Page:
First, we observed a significant increase of PGDS in our POAG patients and proved that by western blotting analysis. At present, the function of PGDS in ocular tissues is not clear. PGDS is responsible for the biosynthesis of prostaglandin D2 in the central nervous system and the genital organs and is secreted into the cerebrospinal fluid and the seminal plasma as beta-trace. It is a bifunctional protein that acts as both a retinoid transporter and a prostaglandin D2-producing enzyme [21]. Elevated PGDS levels have been observed in the serum of patients with renal impairment, diabetes mellitus, and hypertension. Recently, we demonstrated the ability of PGDS to induce apoptosis in a variety of cell types including epithelial cells, neuronal cells, and vascular smooth muscle cells [22,23]. Therefore, we suggest that PGDS might mediate the apoptosis of trabecular meshwork.

Second, there were few reports about caspase 14 in eyes. Caspase-14 is a unique member of the evolutionarily conserved family of cysteinyl aspartate-specific proteinases, which are mainly involved in inflammation and apoptosis [24]. Previous studies demonstrated that caspase 8 and caspase 9 are the main kinds of caspase that play roles in the apoptosis of ocular tissues. According to this study, caspase 14 might be involved in the apoptosis of ocular tissues by either directly mediating or inducing caspase 8 and caspase 9 activation.

In this study, we also observed a significant increase of transthyretin (TTR) and cystain C in our POAG patients. It was similar to the changes in cerebrospinal fluid (CSF) of Alzheimer disease (AD). It suggested POAG has similar mechanisms as AD, which is a progressive, neurodegenerative disease [20,25]. In addition, Grus et al. [20] reported that transthyretin was highly abundant in the AH of glaucoma patients, similar to our results.

In addition, we observed elevated transferrin in the AH of POAG. We suggest it was a response to elevated IOP. Transferrin was related to the point of inflammation [26], which usually occurs due to high IOP [27].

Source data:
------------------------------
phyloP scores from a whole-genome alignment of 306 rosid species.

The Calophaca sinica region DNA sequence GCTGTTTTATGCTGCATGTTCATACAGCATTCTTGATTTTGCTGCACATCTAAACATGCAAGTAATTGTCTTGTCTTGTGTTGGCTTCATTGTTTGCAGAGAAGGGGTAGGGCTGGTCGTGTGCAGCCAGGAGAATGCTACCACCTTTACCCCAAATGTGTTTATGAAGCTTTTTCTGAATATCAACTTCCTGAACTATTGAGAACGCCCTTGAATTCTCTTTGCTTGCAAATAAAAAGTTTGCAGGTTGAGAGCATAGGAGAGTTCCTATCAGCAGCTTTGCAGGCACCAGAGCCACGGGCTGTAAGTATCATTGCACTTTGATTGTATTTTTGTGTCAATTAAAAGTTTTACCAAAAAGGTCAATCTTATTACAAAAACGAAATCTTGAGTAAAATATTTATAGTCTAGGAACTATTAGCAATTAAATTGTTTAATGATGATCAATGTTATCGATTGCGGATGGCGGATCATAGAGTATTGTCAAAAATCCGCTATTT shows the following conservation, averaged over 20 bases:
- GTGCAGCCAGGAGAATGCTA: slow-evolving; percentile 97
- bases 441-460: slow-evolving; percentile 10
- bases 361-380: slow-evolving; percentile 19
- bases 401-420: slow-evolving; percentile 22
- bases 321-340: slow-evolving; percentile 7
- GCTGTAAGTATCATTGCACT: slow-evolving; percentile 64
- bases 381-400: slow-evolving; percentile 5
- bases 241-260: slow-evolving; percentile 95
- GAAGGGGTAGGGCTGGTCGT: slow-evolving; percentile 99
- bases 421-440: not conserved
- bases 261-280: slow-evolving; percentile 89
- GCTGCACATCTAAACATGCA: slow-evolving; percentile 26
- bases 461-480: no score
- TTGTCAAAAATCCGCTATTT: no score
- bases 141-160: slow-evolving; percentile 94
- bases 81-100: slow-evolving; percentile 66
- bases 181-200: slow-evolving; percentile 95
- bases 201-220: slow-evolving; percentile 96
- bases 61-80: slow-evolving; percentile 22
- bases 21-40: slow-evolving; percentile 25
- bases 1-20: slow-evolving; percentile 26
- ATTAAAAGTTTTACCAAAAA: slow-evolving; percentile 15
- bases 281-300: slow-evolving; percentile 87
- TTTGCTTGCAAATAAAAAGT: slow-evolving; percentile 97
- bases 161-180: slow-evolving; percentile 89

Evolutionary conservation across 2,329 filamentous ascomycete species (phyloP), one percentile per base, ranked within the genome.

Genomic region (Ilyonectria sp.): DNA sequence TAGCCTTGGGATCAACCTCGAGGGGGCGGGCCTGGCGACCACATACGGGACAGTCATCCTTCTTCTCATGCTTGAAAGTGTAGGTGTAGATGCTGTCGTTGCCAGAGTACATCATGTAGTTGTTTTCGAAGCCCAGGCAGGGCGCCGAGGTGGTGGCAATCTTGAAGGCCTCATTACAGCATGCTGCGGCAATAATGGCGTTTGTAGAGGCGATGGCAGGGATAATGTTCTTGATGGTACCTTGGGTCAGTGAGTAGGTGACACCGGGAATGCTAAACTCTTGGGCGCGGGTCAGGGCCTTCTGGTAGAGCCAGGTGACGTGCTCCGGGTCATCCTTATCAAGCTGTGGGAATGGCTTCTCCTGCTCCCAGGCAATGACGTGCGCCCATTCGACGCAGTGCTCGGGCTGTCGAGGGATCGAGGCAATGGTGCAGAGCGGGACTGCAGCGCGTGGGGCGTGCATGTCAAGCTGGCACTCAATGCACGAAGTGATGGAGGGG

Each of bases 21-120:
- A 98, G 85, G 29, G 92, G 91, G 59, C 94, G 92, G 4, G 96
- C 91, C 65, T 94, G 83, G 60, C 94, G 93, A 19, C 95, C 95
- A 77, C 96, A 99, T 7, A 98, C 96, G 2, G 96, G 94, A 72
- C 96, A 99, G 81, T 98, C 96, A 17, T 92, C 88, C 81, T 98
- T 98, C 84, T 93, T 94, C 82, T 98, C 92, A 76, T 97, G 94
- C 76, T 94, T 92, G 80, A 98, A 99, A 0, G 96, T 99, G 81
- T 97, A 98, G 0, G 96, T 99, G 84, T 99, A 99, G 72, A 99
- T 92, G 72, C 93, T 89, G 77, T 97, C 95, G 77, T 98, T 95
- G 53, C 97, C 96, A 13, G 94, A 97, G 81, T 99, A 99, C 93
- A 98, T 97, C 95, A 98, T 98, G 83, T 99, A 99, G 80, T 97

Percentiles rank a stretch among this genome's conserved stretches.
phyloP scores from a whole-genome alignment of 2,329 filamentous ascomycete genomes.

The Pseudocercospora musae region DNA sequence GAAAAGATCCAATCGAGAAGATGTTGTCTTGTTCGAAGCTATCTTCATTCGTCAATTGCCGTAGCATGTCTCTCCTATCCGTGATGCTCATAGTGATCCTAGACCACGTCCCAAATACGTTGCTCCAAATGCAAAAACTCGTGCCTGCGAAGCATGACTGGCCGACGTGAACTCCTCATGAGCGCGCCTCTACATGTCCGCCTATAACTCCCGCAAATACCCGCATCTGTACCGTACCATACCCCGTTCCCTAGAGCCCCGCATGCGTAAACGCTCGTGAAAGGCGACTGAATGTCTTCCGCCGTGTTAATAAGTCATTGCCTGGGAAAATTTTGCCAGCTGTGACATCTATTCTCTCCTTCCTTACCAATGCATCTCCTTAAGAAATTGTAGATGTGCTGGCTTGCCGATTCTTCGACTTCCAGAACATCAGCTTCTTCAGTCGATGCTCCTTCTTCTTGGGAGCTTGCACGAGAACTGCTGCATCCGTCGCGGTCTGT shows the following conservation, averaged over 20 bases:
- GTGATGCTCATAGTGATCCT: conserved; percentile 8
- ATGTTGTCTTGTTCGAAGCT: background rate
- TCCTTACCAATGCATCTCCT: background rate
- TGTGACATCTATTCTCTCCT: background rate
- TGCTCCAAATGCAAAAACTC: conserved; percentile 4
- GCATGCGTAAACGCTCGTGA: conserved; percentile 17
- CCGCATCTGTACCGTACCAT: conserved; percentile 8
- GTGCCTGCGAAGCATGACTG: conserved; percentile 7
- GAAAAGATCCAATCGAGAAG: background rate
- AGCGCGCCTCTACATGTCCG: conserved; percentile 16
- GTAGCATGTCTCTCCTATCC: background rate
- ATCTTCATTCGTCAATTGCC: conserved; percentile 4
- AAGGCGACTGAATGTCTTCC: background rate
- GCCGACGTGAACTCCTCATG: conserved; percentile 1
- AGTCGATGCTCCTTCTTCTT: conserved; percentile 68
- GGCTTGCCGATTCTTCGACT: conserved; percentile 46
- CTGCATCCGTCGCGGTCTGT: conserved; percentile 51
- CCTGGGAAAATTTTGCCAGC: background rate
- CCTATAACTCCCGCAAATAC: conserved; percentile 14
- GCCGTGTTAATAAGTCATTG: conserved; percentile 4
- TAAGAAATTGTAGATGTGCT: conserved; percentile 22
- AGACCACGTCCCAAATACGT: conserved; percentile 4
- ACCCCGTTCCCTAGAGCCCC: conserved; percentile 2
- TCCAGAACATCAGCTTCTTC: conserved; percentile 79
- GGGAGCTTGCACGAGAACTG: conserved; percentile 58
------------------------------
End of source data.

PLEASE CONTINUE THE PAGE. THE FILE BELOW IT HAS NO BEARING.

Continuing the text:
In our experiments, we identified additional spots, which might be derived from albumin, according to the characterization and a previous report [16]. However, the albumin fragments we obtained were different in pI and/or molecular weight. While we do not have a complete explanation for this finding, we speculate that it could be due to the degradation of albumin pathways in the AH our POAG patients.

In addition, the mean total protein level in AH from POAG patients (0.4382 mg/ml) was greater than that of non-POAG control patients. However, there was no significant statistical difference. We suggest that it is due to high SD in the POAG patients.

In conclusion, the results of our study revealed that the proteomic composition of AH was significantly different between POAG and control conditions. The proteins identified could play roles in the apoptosis of trabecular meshwork and serve as potential biomarkers for POAG development.

Acknowledgments

Dr. Ningli Wang and Dr. Fuquan Yang contributed equally to the conduct of the research. The study was supported by National Natural Science Foundation grants (81030016) and Beijing Natural Science Foundation grants (7081001).

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Articles from Molecular Vision are provided here courtesy of Emory University and the Zhongshan Ophthalmic Center, Sun Yat-sen University, P.R. China